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Career Discourse

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Saved by PBworks
on September 22, 2007 at 9:26:40 am

Maxi ford, broadway, buffalo, and timestep are all words that have become an active part of my vocabulary. By the age of ten I was doing wings, pullbacks, and paddle rolls. In fifth grade when my original studio was shut down (due to Ms. Colleen getting married to an idiot), I was forced to attend our rival dance studio, Tinka's. During tap classes we would go over the basics and never learn anything new. I quit before recital and vowed that when I was a dance teacher I would teach quickly to help my students learn more efficiently. Now during my tap classes, although my students do get frustrated, they learn about three steps relative to their status(beginner, intermediate, and advanced) along with one step that is a level above their status. During the first couple of weeks they seem to be really confused but about a month into the class they finally start to get everything. I couldn't imagine life without tap (as weird as that sounds). The rhythms of the feet can convey a story (not as much as a lyrical dance) and awe audiences everywhere.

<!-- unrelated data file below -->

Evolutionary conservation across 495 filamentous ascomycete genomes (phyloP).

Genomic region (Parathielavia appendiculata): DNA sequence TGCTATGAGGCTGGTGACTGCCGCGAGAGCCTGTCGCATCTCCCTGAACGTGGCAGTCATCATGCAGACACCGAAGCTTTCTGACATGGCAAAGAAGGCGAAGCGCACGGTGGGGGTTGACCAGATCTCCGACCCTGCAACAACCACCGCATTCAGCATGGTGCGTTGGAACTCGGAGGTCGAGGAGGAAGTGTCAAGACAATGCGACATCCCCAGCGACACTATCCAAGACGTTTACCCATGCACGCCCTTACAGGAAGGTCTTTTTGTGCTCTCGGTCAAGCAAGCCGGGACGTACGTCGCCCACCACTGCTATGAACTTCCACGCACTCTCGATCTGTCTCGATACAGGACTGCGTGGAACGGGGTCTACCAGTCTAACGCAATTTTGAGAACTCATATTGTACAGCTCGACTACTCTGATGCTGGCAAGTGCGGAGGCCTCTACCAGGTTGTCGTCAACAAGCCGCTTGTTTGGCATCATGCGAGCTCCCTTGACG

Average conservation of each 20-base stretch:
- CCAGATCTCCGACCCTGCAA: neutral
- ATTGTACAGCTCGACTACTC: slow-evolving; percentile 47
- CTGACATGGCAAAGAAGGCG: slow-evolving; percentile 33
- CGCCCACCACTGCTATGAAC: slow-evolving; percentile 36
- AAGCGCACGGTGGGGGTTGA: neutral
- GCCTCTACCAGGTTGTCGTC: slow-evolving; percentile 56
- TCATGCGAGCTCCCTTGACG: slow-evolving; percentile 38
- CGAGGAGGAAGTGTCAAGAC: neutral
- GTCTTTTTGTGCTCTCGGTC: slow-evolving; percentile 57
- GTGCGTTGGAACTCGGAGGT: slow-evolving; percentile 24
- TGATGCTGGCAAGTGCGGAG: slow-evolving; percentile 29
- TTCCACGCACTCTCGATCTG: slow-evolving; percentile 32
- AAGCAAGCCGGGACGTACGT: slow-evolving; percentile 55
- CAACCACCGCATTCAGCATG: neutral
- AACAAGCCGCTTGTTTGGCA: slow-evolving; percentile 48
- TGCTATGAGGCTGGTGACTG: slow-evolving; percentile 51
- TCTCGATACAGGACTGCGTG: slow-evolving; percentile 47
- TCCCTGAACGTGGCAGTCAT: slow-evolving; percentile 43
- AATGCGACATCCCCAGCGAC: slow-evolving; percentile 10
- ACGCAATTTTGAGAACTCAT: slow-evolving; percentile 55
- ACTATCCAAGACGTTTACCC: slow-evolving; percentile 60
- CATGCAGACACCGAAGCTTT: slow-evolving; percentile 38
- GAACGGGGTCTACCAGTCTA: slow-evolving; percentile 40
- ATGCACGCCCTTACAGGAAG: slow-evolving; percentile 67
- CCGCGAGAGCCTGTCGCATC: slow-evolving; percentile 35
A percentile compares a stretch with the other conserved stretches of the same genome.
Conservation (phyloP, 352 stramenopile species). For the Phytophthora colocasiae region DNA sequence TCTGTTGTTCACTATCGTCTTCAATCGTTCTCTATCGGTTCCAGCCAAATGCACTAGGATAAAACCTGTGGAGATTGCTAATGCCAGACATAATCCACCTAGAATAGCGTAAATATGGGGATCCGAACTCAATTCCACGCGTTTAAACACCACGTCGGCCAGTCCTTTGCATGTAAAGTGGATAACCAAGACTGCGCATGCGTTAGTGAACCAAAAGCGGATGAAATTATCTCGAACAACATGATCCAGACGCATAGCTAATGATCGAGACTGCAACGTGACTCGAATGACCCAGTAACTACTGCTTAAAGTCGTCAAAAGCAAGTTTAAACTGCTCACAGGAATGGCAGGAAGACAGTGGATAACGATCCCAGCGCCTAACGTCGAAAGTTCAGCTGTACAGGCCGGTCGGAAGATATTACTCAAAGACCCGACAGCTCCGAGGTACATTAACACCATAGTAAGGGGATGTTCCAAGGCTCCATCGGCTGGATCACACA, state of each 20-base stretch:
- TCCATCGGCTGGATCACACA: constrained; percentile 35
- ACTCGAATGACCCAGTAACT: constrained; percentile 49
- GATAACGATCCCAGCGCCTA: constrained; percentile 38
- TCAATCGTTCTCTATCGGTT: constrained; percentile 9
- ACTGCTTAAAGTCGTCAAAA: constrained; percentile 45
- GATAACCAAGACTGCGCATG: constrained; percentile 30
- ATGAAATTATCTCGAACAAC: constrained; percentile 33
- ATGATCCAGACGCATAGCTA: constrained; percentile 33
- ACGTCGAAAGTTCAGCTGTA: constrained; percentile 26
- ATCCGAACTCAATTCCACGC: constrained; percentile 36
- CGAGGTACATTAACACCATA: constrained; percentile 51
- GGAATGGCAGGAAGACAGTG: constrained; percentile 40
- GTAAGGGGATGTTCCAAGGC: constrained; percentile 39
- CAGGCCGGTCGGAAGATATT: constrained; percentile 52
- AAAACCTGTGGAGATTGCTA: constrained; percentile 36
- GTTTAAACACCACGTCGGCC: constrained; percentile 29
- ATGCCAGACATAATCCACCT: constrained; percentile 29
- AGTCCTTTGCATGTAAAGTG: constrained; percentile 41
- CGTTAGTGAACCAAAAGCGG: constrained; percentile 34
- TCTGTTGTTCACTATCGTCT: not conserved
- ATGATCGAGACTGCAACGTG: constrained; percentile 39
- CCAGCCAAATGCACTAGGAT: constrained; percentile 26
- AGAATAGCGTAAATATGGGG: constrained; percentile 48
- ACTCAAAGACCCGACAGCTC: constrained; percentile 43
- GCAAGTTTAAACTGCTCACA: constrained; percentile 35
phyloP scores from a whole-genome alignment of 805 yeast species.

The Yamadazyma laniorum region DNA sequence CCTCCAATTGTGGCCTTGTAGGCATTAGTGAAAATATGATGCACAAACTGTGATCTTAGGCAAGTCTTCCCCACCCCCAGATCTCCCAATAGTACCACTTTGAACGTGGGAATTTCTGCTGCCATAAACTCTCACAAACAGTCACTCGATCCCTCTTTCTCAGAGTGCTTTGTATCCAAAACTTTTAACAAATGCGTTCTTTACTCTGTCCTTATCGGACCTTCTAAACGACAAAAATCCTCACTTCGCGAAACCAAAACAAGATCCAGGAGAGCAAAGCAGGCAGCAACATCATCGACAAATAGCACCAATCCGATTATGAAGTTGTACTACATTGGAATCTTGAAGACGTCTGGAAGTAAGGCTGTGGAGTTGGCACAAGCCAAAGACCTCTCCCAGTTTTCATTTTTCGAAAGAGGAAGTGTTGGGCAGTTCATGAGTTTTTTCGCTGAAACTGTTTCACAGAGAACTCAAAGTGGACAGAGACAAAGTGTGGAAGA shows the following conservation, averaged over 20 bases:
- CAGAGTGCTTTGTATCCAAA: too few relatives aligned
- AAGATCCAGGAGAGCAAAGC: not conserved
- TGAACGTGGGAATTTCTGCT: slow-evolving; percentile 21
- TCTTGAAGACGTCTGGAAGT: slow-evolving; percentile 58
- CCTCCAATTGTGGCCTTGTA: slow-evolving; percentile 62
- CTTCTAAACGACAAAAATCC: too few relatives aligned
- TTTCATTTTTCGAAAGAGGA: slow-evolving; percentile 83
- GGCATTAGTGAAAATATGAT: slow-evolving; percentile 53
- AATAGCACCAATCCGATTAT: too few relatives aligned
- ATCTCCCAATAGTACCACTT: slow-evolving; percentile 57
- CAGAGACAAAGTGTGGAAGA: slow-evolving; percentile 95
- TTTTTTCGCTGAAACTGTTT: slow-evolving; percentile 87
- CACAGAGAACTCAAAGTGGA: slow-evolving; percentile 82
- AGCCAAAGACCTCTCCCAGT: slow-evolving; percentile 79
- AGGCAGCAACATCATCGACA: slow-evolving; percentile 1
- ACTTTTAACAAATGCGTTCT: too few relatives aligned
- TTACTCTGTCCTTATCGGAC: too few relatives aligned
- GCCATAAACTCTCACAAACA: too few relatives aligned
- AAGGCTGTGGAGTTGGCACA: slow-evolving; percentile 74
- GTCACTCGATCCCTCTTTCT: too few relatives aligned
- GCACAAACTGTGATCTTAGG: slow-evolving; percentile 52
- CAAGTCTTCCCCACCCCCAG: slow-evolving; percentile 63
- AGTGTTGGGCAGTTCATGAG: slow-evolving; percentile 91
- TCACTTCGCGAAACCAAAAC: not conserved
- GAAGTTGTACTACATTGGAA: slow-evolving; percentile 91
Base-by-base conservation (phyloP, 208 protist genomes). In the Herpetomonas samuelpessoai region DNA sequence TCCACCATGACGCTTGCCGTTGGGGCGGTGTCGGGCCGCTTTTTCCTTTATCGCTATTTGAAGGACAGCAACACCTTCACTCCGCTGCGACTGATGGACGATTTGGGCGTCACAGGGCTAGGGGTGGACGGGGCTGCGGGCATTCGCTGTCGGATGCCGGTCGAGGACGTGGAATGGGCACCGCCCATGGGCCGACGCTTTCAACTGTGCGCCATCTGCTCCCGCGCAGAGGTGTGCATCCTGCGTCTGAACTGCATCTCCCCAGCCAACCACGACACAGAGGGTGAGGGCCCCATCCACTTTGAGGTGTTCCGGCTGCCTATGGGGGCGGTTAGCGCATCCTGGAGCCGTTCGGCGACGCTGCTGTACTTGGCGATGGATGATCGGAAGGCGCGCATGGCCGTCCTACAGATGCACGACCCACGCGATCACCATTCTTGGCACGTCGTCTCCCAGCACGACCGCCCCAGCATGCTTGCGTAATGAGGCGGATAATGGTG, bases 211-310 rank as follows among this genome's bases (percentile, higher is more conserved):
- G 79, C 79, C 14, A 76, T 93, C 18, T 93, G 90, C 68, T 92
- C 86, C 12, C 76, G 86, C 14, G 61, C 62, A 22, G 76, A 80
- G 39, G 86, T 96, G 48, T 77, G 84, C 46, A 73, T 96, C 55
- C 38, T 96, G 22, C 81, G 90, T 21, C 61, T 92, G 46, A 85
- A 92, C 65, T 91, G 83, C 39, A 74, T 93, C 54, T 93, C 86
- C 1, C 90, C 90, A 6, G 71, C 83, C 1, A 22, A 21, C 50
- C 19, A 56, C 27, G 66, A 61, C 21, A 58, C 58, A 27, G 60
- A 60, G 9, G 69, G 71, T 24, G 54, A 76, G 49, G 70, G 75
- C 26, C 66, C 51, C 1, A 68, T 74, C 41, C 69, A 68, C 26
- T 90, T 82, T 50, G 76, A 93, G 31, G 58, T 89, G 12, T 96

An motivation speaker and brilliant tap instructor, Laurie Johnson, uses her skills to speak, create, and inspire.






How does it relate to kinesiology?








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